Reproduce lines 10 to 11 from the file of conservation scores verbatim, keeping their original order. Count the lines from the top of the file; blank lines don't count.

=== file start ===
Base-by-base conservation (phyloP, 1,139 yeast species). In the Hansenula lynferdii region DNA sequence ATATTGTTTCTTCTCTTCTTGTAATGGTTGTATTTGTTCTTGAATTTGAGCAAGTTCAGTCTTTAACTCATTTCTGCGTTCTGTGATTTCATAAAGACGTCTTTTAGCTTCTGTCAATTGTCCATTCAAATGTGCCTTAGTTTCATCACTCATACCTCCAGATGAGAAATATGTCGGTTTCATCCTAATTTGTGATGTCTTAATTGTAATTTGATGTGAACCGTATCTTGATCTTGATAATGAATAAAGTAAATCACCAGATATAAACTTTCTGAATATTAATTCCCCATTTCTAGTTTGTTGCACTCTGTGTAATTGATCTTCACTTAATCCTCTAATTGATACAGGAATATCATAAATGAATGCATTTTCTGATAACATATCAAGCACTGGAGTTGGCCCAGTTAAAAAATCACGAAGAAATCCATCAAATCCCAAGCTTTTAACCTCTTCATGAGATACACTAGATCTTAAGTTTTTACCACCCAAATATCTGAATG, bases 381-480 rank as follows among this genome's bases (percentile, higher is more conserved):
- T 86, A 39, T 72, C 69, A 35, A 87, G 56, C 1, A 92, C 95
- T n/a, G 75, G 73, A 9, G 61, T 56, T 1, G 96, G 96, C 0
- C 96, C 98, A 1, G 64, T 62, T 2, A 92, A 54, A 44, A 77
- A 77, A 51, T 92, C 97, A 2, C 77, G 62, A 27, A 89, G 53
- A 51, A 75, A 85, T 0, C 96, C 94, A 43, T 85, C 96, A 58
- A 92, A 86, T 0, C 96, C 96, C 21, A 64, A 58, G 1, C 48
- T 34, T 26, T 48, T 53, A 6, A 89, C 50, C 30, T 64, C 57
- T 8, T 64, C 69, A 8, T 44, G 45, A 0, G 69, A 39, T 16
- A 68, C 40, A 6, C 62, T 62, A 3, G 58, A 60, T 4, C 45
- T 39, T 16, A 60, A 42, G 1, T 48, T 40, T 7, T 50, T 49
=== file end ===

- A 68, C 40, A 6, C 62, T 62, A 3, G 58, A 60, T 4, C 45
- T 39, T 16, A 60, A 42, G 1, T 48, T 40, T 7, T 50, T 49